Dialogue Six

Introduction

Islamabad 30th January: 

A group of senior opinion makers from India and Pakistan including retired ambassadors, foreign secretaries, intelligence chiefs, army chiefs, academics, political leaders and strategic policy journalists conducted a comprehensive two-day dialogue on a range of issues impacting the bilateral relationship. Terrorism, extremism, Jammu and Kashmir, nuclear stability, security, safety and crisis management were some of the issues discussed at the sixth round of the Chaophraya Dialogue in Bangkok, jointly organized by the Jinnah Institute, Islamabad and Institute of Peace and Conflict Studies, New Delhi.

Participants from Pakistan included Sherry Rehman, President Jinnah Institute, Amb (retd) Aziz Khan, General (retd.) Jehangir Karamat, Brig (retd.) Ambassador (retd.) Humayun Khan, Ambassador (retd.) Aziz Ahmad Khan, AVM (retd.) Shahzad Chaudhry, Nasim Zehra, Dr. Rifaat Hussain, Moeed Yusuf, Brig (retd.) Feroz Khan and Sehar Tariq of the Jinnah Institute. Participants from India included Professor Amitabh Mattoo, Maj. General (retd.) Dipankar Banerjee, Dr. Sanjaya Baru, A.S. Dulat, Sagarika Ghose, Dr. Happymon Jacob, Admiral (retd.) Raja Menon, Ambassador (retd.) Parthasarthy and Siddharth Vardarajan. They agreed on the following joint declaration.

The absence of a formal and sustained engagement on the full range of issues confronting India and Pakistan is unhealthy, counterproductive and dangerous. We welcome the forthcoming meeting of foreign secretaries in Thimphu and hope that the two sides will be able to prepare the ground for the resumption of a comprehensive and sustained dialogue. We hope that this will lead to a productive summit.

We agree with the broad vision of India Pakistan relations in which borders cannot change but can indeed be made irrelevant. We resolve that a dialogue between the two countries should include discussions on Jammu and Kashmir. The formal bilateral dialogue should be complemented by back-channel contacts. The people of J&K should be appropriately consulted in this process. We emphasize the need to prioritize the implementation of previously agreed upon CBMs, particularly on trade and travel.

We note with disappointment the difficulty in people to people contact because of the increasingly restrictive visa regime. We urge the two governments to adopt a more rational visa policy that facilitates contacts, particularly between media practioners, academics, students and business people. We reiterate the need to initiate institutionalized and regular dialogue between the intelligence agencies of the two countries.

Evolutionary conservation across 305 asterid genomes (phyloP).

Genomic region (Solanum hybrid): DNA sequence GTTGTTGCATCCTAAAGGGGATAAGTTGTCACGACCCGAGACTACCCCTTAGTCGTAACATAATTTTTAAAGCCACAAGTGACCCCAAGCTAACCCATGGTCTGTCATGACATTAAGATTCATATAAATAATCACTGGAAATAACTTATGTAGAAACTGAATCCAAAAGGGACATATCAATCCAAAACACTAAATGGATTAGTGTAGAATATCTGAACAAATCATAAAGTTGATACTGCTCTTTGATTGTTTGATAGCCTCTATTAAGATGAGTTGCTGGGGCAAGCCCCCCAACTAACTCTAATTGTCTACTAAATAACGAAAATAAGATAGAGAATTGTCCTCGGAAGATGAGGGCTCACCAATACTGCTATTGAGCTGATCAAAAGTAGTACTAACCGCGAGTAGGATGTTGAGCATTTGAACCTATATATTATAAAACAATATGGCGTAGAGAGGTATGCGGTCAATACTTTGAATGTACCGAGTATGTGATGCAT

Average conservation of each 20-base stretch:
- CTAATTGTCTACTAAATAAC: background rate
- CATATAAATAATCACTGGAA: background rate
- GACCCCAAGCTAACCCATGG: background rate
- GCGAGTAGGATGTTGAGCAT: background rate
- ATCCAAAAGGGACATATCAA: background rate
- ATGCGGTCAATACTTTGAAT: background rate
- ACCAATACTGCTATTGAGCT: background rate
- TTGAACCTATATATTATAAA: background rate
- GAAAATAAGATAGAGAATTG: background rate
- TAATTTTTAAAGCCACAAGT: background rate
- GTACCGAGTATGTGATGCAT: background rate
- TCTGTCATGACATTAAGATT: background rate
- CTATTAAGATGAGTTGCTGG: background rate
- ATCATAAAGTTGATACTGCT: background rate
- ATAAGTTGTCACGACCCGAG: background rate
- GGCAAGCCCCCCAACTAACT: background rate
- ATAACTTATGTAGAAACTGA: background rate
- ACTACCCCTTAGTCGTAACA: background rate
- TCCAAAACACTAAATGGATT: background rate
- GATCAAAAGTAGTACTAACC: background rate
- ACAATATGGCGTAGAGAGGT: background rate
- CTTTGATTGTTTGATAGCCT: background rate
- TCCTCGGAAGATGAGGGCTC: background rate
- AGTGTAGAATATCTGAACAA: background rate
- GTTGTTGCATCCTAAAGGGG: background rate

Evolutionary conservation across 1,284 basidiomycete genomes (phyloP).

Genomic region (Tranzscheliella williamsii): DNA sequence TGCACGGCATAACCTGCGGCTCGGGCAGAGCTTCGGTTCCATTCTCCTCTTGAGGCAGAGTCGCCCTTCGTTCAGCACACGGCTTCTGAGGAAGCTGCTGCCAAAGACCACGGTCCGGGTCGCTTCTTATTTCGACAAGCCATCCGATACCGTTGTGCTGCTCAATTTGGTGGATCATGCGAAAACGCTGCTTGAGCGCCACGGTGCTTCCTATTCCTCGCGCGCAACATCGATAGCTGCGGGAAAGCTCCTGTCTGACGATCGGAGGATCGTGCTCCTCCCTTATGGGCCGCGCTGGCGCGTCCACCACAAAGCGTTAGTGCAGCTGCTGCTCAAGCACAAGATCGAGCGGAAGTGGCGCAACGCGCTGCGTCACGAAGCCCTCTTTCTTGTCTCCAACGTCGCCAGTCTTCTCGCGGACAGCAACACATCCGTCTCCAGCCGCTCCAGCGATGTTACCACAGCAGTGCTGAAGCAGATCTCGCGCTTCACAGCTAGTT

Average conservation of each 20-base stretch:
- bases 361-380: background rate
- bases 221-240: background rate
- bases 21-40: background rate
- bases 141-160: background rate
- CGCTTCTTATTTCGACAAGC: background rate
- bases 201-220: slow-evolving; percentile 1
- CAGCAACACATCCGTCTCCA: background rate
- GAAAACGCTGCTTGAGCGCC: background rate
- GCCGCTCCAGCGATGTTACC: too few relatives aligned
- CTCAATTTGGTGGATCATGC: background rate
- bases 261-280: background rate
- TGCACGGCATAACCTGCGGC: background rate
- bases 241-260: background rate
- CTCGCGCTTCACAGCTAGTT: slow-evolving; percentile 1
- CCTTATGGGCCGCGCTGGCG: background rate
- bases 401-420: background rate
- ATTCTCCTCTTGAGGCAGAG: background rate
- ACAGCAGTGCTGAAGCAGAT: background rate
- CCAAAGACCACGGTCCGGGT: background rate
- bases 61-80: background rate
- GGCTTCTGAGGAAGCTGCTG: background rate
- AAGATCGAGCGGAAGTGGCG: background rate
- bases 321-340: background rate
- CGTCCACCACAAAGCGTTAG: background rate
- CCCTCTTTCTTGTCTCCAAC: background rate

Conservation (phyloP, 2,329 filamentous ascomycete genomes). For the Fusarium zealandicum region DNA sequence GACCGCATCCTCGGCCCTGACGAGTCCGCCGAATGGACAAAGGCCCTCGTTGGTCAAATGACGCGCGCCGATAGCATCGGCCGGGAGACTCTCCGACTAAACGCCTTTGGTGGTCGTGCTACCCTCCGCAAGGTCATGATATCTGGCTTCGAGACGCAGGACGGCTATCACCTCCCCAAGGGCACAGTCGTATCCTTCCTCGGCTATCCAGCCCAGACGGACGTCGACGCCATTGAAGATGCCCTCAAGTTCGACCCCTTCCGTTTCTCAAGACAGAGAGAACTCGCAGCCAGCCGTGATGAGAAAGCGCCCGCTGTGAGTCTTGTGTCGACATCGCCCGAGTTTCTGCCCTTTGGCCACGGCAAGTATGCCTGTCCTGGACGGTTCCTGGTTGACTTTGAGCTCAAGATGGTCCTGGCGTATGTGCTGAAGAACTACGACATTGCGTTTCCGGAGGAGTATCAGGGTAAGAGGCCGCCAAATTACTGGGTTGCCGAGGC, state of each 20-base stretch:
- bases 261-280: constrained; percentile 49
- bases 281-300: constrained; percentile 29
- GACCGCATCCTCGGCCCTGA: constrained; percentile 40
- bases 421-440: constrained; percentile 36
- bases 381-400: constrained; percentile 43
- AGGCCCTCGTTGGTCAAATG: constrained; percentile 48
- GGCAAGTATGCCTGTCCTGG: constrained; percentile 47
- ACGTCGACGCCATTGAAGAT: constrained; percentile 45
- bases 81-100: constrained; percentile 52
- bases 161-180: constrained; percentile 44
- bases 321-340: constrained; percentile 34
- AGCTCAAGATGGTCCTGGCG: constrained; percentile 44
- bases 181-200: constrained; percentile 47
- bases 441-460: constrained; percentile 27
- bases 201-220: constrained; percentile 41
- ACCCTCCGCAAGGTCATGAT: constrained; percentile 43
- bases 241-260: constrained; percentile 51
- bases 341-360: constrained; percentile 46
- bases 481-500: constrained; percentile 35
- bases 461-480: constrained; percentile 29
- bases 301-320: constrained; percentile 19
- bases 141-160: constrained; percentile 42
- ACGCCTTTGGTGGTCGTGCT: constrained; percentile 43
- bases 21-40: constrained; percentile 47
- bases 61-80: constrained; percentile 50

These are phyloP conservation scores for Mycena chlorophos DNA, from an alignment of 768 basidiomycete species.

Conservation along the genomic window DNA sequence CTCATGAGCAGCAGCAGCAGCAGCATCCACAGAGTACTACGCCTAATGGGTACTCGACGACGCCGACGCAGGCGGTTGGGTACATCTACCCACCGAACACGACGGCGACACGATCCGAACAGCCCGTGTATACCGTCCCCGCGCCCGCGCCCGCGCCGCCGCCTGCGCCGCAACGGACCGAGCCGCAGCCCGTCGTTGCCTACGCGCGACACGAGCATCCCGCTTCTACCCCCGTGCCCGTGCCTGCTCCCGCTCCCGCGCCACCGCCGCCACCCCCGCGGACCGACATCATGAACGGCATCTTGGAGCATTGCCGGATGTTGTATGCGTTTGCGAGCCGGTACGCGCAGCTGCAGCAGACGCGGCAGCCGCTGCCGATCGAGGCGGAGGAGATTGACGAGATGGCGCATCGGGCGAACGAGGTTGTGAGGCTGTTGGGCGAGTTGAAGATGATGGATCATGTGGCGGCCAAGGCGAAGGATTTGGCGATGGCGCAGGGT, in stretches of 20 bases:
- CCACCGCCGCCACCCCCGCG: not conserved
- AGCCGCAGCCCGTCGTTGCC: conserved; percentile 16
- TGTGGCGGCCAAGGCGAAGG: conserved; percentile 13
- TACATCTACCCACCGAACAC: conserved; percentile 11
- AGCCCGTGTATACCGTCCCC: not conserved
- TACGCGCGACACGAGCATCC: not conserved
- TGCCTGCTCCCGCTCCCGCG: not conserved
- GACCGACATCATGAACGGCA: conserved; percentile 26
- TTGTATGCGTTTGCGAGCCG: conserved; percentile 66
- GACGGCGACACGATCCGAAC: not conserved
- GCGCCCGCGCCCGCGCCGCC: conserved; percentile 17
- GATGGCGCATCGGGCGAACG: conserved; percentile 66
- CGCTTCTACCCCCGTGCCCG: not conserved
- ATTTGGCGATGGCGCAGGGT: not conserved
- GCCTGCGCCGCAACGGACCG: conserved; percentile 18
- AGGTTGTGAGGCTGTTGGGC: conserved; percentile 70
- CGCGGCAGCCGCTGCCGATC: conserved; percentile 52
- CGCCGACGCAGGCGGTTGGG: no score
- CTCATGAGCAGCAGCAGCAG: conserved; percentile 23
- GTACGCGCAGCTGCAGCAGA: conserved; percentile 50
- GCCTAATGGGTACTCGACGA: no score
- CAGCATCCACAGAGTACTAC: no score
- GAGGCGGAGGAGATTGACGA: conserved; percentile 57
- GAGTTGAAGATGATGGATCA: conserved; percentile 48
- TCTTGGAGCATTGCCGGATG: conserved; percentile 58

We acknowledge the increasingly crucial role of the media on both sides of the border in shaping public perception. Therefore, we encourage the media to help strengthen the constituency for peace in both countries. We exhort the opening up of the air waves to each other’s television channels and other cultural products. We believe that South Asia is faced with serious challenges posed by extremism, which undermine democratic and pluralistic societies. There is a special need to ensure that state institutions are not eroded and undermined by extremism.

Terrorism is of deep concern to both India and Pakistan. Indian concerns about the Mumbai attacks in 2008 have seriously affected the dialogue process. The perpetrators of the attack should be brought to justice at the earliest. Pakistan has deep concerns about the tragic loss of lives in the Samjhauta Express attack. India has to expeditiously prosecute those involved and keep Pakistan informed.

It is imperative that the continuous exchange of information on incidents of terrorism takes place.

We note with concern that China, India, and Pakistan are going against the global trend toward arms reduction and strategic build down. At the same time, it was noted that the region is endangered by the absence of robust crisis prevention and crisis management mechanisms.

We recommend that there should be uninterrupted and uninterruptable dialogue on issues of strategic stability. We endorse the idea of setting up of a bilateral study group for this purpose. This group should provide inputs into the policy formulation on these issues.

We believe that it is essential to review the efficacy of existing CBMs between the two countries and explore additional declaratory, unilateral, and mutually agreed Nuclear Confidence Building Measures and Nuclear Risk Reduction Measures.

We hope that India and Pakistan can work together to identify avenues for cooperation in the emerging nuclear and security architecture on the basis of non-discrimination.
We emphasize the need for a discussion between China, India and Pakistan to promote strategic stability with a focus on the logic of sufficiency of arsenals.